Earlier this month we reported that Glenn Symmonds was diagnosed with cancer of the bladder. Symmonds told CelebrityExaminer that there were warning signs as far back as January of this year, and warned people to pay attention to any abnormalities with your body.
Symmonds was briefly hospitalized to remove a tumor and have a biopsy performed on his bladder. While they removed the tumor, test results show that the cancer has spread to the muscles of the bladder. As Symmonds endures a 12-week chemo treatment, his medical bills are on the rise.
Money is asking fans to help support Symmonds, who he refers to as Mr. Shakin’.
“We are in the early stages of planning some benefits to help him with the crazy costs of his cancer treatments and once we have the details nailed down you will be the first to hear all about it.” Money wrote in a statement, “In the meantime, as much as we are helping… the cost of his treatment is so ridiculously high that we can’t make a dent in it without reaching out. It’s tough being in this business sometimes and not having the benefits of a 9 to 5 day job. a lot of musicians, Glenn included, don’t have health insurance and that makes a situation like a cancer diagnosis even more devastating.”
Money knows and understands that everyone has financial obligations, including himself with a wife, five kids and a mortgage.
Imploring fans to help as much as possible, no matter how big or small the contribution, Money goes on to say how much “it will be greatly appreciated by all of us in the E$ Family. I know times are tough, they’re tough for everyone, even rock & roll stars! But everyone pulling together and giving what they can, will make a difference. It’s the kind of thing this great country was built on!”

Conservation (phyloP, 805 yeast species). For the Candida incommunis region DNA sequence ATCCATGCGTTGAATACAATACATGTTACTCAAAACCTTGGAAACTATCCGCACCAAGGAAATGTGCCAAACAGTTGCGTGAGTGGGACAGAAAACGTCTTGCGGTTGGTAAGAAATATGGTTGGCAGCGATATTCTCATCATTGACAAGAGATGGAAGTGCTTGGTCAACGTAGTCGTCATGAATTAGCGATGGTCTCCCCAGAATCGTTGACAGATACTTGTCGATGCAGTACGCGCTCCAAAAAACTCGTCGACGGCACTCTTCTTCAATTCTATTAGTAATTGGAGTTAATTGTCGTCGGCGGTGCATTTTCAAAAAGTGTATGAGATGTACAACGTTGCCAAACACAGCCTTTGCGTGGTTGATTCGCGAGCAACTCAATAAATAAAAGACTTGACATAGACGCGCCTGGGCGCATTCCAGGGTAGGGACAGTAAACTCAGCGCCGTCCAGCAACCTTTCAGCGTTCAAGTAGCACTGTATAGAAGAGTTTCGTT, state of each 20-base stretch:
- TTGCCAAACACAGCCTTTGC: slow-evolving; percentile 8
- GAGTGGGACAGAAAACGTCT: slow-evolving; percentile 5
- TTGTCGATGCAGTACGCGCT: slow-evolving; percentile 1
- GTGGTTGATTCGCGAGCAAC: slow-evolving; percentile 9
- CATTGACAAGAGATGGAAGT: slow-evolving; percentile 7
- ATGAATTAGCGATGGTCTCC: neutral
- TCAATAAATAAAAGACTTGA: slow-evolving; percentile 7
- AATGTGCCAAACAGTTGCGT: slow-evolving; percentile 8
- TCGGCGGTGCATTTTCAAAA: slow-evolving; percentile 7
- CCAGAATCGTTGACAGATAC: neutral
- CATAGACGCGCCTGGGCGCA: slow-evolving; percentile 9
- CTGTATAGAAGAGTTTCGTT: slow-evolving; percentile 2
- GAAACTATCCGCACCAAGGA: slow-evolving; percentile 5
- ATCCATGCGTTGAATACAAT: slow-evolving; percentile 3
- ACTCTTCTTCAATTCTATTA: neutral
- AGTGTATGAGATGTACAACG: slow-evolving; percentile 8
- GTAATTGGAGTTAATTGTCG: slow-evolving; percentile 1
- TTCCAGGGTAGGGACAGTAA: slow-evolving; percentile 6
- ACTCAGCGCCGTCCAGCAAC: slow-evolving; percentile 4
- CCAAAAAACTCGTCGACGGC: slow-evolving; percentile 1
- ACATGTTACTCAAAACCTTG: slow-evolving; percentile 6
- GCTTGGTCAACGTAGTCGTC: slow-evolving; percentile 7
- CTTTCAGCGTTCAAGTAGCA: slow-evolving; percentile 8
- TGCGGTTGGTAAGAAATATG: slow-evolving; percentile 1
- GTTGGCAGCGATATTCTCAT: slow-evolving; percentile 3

In closing Money said, “I am sharing the link with you, the best fans in the business, in hopes that you can help Glenny out. A donation in any amount is welcome and please share the link on your social media. Let’s get this to go viral!”
Symmonds to his fans, “I want to thank them for the amazing outpouring of love & kindness during this time.”
Last week we reported that Glenn Symmonds, longtime drummer for Eddie Money and solo artist, was hospitalized for the removal of a tumor and a biopsy of his bladder.
The results are in and it’s not the good news everyone was hoping for, as Symmonds is headed for more chemotherapy to rid his bladder of this nasty disease.
As Symmonds struggles to rid himself of cancer there’s one thing he faces that all musicians face at some point in their career – Medical bills.
It’s at times like these that musicians need your help.
Their music uplifts and entertains each and every one of us on a daily basis. Whether it’s Symmonds or another musician you may know facing insurmountable medical bills, make the move to help them out by purchasing their CD’s, merchandise, or, if a fund is available, donate to their fund.
There is some help out there for musicians in the form of education, although it’s lacking and may not help everyone – more on that in a minute.
I had a chance to ask Symmonds some questions about his recent diagnosis, his fans and his motivation.
CelebrityExaminer (CE): Was this something that happened all of a sudden, or was there warning signs?
Symmonds: There were warning signs as far back as January (4 months ago). There was blood in my urine. I was passing blood clots a couple times when urinating, which I mistook for premature kidney stones.
Symmonds:. I have a teenage son and I want to see him grow up and get married and become a father. I want to spend time with my grandchildren someday. I’ve been sober for 6 years and feel like I am living my life to the fullest right now…. enjoying my music, my friends, my family, and the love of a beautiful girl for what feels like the first time. I have a lot of living to do!
CE: How are you holding up in light of what is happening?
Symmonds: The initial shock of a cancer diagnosis floored me. It took me a few days to really absorb the diagnosis and get out of a ‘poor me’ state of mind. I have been on an emotional rollercoaster this past week, sometimes I am overwhelmed by the love and support of my fans and friends. I am really positive about my upcoming chemo treatment and optimistic about the results to come.
CE: Anything you want to share with your fans?
Syymonds: I want to thank them for the amazing outpouring of love & kindness during this time and let them know that while I missed a few gigs this weekend, I am back out on the road next week and plan on staying on the tour during my chemo treatment as long as I can.